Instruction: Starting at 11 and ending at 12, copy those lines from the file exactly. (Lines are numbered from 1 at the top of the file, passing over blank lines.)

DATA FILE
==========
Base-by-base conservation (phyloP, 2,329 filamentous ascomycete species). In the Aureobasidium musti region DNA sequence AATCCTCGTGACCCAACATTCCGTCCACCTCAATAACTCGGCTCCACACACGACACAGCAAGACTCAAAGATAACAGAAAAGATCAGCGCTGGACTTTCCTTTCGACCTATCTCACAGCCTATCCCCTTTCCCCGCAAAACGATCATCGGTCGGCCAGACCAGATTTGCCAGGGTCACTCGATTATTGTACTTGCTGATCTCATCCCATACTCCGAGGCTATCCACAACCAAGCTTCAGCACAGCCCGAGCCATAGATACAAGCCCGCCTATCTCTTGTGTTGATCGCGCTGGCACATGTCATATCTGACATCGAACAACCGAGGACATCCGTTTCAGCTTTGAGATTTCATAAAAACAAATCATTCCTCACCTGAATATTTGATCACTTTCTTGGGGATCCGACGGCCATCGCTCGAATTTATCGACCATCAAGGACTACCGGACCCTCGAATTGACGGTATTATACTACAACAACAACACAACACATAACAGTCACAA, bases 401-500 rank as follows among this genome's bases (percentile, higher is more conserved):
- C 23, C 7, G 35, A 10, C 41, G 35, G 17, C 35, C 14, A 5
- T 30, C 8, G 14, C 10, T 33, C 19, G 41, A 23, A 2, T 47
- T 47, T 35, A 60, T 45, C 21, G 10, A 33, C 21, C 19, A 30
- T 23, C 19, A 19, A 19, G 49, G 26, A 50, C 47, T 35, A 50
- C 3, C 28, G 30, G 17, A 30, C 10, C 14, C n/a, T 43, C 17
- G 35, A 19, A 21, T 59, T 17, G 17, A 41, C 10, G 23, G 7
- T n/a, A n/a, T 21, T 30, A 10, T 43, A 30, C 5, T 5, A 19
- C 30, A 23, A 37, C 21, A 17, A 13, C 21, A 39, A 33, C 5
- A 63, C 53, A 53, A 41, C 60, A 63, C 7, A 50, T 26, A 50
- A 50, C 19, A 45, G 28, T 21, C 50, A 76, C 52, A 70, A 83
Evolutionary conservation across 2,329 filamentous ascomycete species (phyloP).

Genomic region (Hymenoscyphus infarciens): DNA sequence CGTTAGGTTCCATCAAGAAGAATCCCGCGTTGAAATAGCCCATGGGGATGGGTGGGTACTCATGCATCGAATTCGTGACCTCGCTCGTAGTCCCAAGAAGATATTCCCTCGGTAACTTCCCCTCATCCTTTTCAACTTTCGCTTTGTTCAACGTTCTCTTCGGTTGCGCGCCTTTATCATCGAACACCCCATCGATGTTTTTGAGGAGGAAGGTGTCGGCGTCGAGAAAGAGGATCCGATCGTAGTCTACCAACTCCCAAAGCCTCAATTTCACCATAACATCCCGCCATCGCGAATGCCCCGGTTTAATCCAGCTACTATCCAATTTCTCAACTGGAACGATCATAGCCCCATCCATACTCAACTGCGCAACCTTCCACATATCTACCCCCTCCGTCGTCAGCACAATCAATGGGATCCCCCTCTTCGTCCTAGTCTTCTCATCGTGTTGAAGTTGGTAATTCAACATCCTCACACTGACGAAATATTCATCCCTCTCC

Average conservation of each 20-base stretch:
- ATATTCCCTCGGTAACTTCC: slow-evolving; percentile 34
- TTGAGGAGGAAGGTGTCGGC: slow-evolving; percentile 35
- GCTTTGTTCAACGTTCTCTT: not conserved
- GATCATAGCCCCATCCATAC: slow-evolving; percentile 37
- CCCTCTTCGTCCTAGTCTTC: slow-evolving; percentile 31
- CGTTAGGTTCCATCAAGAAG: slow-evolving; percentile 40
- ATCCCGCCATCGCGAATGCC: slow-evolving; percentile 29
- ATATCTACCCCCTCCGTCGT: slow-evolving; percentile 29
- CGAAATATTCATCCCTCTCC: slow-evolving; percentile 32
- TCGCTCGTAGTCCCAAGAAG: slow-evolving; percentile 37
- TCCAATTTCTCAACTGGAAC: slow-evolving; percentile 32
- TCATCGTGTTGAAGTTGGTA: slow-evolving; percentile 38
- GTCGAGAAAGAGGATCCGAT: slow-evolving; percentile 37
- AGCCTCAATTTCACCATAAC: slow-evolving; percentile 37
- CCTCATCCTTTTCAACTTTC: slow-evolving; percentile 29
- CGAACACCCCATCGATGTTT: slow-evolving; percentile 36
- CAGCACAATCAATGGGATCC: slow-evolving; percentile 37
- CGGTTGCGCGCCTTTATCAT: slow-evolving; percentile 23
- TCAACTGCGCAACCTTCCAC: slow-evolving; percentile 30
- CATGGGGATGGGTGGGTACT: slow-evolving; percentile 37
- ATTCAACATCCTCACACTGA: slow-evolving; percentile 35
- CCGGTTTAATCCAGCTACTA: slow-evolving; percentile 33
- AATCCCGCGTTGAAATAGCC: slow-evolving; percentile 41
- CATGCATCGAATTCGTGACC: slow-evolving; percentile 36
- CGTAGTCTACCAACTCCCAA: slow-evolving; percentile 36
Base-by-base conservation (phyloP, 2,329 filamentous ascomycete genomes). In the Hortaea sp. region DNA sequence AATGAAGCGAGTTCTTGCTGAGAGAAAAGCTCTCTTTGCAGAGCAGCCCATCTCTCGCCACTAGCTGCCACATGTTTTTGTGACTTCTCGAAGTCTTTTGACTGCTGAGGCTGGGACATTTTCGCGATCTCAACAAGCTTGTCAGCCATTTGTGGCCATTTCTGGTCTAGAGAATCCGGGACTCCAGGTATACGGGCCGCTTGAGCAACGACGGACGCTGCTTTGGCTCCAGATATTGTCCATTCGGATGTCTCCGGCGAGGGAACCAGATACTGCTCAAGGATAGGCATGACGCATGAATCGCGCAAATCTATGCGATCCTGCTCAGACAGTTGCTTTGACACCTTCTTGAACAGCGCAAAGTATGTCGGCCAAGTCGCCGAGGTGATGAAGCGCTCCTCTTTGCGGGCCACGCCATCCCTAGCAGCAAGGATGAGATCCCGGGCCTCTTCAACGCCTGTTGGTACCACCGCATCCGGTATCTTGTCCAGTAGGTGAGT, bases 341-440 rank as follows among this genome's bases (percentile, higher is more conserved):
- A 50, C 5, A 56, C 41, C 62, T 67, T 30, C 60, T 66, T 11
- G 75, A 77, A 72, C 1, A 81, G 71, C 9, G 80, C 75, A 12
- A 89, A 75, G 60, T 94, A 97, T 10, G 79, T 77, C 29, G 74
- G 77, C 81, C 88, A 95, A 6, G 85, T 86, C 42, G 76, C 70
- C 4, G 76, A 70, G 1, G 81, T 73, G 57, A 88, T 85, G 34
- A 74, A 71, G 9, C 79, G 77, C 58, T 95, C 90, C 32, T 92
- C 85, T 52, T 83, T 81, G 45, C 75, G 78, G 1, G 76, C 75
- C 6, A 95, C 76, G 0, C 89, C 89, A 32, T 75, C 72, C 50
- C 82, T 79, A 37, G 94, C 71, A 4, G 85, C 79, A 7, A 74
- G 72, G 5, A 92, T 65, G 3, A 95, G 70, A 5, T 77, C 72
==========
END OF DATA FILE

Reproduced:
- A 50, C 19, A 45, G 28, T 21, C 50, A 76, C 52, A 70, A 83
Evolutionary conservation across 2,329 filamentous ascomycete species (phyloP).